Why Employee Retention in Service Is More Important Than Ever

A recent Automotive News article covered the decrease in trained automotive service technicians graduating from vocational schools. Not only are the vocational schools producing fewer graduates in the automotive repair field, but the training they receive is dated. Many vocational schools cannot afford the high tech equipment that today’s modern vehicles demand. This results in students that are ill equipped to smoothly transition from school to a career as a technician.  Additionally, according to the article, some OEM training programs also “aren’t providing enough updated, hands-on training.”


On the flip side, the Bureau of Labor Statistics is projecting an increase of 9 percent in the automotive repair sector from 2012 to 2022. Given that demand is expected to increase and, at the same time, schools are producing less qualified students, dealerships need to start thinking about steps they can take to ensure retention of the trained technicians they DO have.


In many fields where a shortage of workers exists, businesses find that they are forced to either lure workers away from competitors, or hire less qualified employees. In many stores, the service department accounts for a majority of the dealership’s revenue. The last thing any dealership needs is to open itself up to is increased liability for poorly completed repairs or dissatisfied customers due to long wait times or repairs not fixed right the first time.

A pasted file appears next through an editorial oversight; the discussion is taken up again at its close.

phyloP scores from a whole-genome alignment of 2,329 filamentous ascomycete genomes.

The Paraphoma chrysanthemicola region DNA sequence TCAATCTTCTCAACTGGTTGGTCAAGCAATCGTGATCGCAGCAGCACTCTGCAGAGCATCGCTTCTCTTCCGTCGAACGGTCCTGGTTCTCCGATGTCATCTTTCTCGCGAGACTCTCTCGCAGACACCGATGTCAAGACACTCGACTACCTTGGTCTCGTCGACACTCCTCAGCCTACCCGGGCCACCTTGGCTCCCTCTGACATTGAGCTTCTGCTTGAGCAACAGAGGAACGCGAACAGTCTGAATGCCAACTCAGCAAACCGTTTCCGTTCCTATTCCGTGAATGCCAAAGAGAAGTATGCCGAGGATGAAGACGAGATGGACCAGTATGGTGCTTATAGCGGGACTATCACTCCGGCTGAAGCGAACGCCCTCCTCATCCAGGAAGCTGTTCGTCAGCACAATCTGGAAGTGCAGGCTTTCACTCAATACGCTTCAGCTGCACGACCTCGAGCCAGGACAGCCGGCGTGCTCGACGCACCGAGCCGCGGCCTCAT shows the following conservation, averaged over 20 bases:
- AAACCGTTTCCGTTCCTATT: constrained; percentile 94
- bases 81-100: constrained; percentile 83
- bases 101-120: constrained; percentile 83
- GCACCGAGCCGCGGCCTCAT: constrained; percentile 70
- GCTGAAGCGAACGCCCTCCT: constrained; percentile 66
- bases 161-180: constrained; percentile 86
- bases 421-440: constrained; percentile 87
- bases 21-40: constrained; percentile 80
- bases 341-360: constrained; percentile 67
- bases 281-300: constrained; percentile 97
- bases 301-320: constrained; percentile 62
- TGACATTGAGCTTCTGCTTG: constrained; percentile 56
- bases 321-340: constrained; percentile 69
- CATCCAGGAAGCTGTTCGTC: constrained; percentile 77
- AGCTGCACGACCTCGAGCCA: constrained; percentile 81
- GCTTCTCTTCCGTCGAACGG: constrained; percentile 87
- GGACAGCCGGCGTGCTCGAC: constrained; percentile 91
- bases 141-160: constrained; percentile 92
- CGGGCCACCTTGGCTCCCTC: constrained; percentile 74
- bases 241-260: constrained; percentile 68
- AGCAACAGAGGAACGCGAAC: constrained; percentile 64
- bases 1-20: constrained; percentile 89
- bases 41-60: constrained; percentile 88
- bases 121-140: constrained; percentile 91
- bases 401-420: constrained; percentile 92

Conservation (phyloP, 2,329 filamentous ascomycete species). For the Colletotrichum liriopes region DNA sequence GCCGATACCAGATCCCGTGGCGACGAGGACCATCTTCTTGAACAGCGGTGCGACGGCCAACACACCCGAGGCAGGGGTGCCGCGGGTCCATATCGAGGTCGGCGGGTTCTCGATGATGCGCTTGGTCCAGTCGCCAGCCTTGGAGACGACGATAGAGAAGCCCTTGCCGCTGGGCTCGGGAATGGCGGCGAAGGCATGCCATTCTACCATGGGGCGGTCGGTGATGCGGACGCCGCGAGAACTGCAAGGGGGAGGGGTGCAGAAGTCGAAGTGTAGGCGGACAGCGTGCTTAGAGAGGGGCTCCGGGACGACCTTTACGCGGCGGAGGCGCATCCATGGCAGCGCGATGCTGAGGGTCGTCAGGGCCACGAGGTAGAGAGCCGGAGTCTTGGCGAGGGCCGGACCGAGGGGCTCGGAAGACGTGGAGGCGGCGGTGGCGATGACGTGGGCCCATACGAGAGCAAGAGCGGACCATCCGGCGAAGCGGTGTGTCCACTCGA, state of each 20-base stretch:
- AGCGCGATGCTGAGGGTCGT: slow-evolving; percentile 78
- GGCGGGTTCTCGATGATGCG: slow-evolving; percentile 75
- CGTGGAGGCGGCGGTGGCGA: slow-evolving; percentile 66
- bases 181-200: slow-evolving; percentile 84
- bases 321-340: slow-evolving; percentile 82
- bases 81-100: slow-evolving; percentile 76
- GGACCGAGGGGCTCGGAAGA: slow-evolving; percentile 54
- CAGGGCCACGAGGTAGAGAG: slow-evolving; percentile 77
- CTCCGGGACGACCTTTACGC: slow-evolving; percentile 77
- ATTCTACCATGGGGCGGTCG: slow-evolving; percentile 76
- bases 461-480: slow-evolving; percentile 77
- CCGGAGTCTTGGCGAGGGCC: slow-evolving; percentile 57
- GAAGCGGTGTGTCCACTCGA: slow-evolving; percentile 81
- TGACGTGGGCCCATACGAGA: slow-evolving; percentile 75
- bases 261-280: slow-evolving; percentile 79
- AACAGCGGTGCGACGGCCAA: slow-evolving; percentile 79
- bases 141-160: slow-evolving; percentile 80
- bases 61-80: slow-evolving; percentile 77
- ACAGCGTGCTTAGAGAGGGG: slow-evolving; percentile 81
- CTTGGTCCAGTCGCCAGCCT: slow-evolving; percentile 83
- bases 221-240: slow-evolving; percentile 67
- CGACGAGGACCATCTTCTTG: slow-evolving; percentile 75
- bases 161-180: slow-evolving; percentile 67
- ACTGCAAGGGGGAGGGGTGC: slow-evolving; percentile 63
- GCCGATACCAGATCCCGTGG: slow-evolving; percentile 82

Here are a few things that can be done to improve employee retention:


  1. Ensure that employees know what you expect from them. Many employers don’t adequately explain the tasks and productivity expected.
  2. Ensure and demand that managers are involved with all employees. Hold regular meetings with them individually and as a group to gain feedback and hear grievances.
  3. While many dealers say that they have an “open door policy,” not all employees will feel comfortable sharing feedback with their direct supervisors. If possible, provide a neutral third party which employees can communicate with anonymously to express concerns.
  4. Make continuous training and development a priority. It is paramount to ensure that employees stay up-to-date with rapidly changing and increasingly complex automotive technology. Staff development also illustrates to your employees that you value them and want them to improve.
  5. Incentivize employees through spiffs and contests. This provides a goal for employees and helps to keep them engaged, while increasing production. This applies to both sales and service personnel.
  6. When management positions become available, make sure to look internally for potential candidates before seeking a new employee. Otherwise you could run the risk that an excellent employee leaves due to feeling that your dealership will not provide advancement opportunities for them.


The need for experienced technicians is only going to increase while the pool of available workers decreases. Keeping your current employees happy is much less expensive than replacing them. Especially when there isn’t anybody to replace them with.


Don’t get left empty-handed in your service drive.